Index of content:
Volume 111, Issue 2, February 2002
- ARCHITECTURAL ACOUSTICS 
111(2002); http://dx.doi.org/10.1121/1.1433808View Description Hide Description
A very interesting new phenomenon that we call a sweeping echo is described and investigated. When we clap hands in a regularly shaped reverberant room, we hear sweeping echoes whose frequency increases linearly with time. An example of sweeping echoes observed in a rectangular reverberation room is first described. Then, the mechanism that generated the sweeping echoes is investigated by assuming a cubic room and using number theory. The reflected pulse sound train is found to have almost equal intervals between pulses on the squared-time axis. This regularity of arrival times of the reflected pulse sounds is shown to generate the sweeping echoes. Computer simulation of room acoustics shows good agreement with the theoretical results.
Effect of noise and occupancy on optimal reverberation times for speech intelligibility in classrooms111(2002); http://dx.doi.org/10.1121/1.1428264View Description Hide Description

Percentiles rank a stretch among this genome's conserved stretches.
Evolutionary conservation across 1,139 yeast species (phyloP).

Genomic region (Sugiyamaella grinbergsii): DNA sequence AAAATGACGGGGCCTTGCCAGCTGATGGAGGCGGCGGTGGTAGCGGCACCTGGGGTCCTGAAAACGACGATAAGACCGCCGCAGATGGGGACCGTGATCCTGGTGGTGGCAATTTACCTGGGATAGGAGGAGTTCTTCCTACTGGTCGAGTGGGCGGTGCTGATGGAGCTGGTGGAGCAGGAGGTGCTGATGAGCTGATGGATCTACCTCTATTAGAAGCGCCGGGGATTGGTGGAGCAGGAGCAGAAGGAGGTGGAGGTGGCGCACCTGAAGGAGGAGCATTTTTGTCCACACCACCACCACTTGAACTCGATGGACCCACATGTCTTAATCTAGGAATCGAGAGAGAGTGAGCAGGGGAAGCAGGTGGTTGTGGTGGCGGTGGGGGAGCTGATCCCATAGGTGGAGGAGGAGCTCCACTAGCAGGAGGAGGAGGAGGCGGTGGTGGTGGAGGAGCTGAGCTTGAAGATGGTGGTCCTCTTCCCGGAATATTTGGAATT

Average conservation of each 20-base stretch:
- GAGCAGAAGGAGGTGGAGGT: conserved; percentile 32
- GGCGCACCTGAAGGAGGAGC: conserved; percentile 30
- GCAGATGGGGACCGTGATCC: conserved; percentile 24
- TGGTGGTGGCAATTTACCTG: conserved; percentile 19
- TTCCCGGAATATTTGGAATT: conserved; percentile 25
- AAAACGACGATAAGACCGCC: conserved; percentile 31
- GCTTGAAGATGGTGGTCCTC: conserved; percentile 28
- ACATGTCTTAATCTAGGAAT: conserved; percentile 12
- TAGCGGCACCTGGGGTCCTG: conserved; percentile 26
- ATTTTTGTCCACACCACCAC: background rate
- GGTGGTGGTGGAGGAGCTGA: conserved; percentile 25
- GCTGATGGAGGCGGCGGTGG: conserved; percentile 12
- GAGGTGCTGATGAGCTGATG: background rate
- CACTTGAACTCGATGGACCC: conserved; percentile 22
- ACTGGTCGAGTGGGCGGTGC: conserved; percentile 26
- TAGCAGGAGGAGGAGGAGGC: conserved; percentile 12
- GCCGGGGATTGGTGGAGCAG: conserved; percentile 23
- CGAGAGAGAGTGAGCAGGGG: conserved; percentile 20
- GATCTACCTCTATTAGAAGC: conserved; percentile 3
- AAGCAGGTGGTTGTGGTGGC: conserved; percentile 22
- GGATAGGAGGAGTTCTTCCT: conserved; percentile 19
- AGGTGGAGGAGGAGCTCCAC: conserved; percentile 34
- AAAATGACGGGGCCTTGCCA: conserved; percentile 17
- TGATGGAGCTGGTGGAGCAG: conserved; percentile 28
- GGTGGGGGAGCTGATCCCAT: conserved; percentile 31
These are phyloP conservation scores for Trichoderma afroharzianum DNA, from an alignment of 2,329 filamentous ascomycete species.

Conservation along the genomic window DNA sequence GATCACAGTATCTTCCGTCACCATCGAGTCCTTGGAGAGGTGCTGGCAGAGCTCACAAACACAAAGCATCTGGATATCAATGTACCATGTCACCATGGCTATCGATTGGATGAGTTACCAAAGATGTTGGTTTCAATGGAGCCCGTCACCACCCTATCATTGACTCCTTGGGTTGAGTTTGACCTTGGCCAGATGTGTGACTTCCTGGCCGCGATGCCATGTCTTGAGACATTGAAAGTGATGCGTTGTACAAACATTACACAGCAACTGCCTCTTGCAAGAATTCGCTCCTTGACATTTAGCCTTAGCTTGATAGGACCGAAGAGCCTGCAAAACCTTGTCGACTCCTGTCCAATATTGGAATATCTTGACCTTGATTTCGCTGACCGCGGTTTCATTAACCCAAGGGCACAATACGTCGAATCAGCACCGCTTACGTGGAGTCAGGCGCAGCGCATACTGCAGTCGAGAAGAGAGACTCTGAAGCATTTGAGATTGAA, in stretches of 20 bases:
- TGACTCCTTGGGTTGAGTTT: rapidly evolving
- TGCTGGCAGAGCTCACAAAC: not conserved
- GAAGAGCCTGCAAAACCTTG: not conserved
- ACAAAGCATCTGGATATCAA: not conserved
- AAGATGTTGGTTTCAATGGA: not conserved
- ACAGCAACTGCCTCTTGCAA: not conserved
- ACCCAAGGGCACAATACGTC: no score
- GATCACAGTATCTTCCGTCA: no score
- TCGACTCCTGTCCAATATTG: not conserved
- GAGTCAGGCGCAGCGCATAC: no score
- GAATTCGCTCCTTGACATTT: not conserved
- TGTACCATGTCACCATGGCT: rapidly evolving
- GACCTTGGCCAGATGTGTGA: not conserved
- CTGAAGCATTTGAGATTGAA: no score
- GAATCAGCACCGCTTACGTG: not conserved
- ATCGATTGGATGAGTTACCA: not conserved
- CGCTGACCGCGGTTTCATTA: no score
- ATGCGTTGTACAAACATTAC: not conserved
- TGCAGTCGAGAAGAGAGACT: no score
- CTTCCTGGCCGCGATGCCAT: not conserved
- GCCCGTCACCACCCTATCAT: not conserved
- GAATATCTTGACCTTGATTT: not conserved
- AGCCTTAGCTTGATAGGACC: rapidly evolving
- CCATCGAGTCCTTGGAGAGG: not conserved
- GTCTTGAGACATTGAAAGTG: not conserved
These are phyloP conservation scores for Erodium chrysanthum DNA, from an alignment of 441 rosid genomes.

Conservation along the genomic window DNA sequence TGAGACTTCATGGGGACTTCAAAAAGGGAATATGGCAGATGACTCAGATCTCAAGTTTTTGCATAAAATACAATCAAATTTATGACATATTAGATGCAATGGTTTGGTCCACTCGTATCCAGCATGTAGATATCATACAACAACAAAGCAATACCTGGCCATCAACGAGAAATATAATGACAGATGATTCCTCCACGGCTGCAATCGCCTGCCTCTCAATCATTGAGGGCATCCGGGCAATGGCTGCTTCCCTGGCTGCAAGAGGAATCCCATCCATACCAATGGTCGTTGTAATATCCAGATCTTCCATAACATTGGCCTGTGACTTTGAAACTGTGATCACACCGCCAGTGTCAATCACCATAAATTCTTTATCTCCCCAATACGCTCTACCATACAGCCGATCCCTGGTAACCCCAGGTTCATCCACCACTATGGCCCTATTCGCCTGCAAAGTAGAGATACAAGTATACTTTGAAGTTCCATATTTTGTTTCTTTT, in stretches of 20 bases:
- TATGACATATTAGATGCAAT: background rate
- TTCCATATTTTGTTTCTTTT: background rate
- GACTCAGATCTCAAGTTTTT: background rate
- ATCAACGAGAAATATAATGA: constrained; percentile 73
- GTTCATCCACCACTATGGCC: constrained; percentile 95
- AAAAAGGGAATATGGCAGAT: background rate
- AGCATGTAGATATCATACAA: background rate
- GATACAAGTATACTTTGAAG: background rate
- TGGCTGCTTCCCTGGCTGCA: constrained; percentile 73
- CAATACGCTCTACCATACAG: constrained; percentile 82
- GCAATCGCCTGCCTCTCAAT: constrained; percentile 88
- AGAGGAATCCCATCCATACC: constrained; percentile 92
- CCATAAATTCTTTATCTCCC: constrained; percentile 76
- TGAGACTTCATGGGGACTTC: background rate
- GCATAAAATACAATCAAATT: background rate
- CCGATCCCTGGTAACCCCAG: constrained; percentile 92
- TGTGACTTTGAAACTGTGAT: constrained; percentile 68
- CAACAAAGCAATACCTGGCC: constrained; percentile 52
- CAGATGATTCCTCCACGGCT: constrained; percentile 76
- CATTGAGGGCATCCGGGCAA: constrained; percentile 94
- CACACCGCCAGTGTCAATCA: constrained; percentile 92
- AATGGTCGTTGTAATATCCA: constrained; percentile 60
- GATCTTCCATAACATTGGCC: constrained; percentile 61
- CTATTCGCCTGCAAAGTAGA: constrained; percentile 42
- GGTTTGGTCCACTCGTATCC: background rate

The question of what is the optimal reverberation time for speech intelligibility in an occupied classroom has been studied recently in two different ways, with contradictory results. Experiments have been performed under various conditions of speech-signal to background-noise level difference and reverberation time, finding an optimal reverberation time of zero. Theoretical predictions of appropriate speech-intelligibility metrics, based on diffuse-field theory, found nonzero optimal reverberation times. These two contradictory results are explained by the different ways in which the two methods account for background noise, both of which are unrealistic. To obtain more realistic and accurate predictions, noise sources inside the classroom are considered. A more realistic treatment of noise is incorporated into diffuse-field theory by considering both speech and noise sources and the effects of reverberation on their steady-state levels. The model shows that the optimal reverberation time is zero when the speech source is closer to the listener than the noise source, and nonzero when the noise source is closer than the speech source. Diffuse-field theory is used to determine optimal reverberation times in unoccupied classrooms given optimal values for the occupied classroom. Resulting times can be as high as several seconds in large classrooms; in some cases, optimal values are unachievable, because the occupants contribute too much absorption.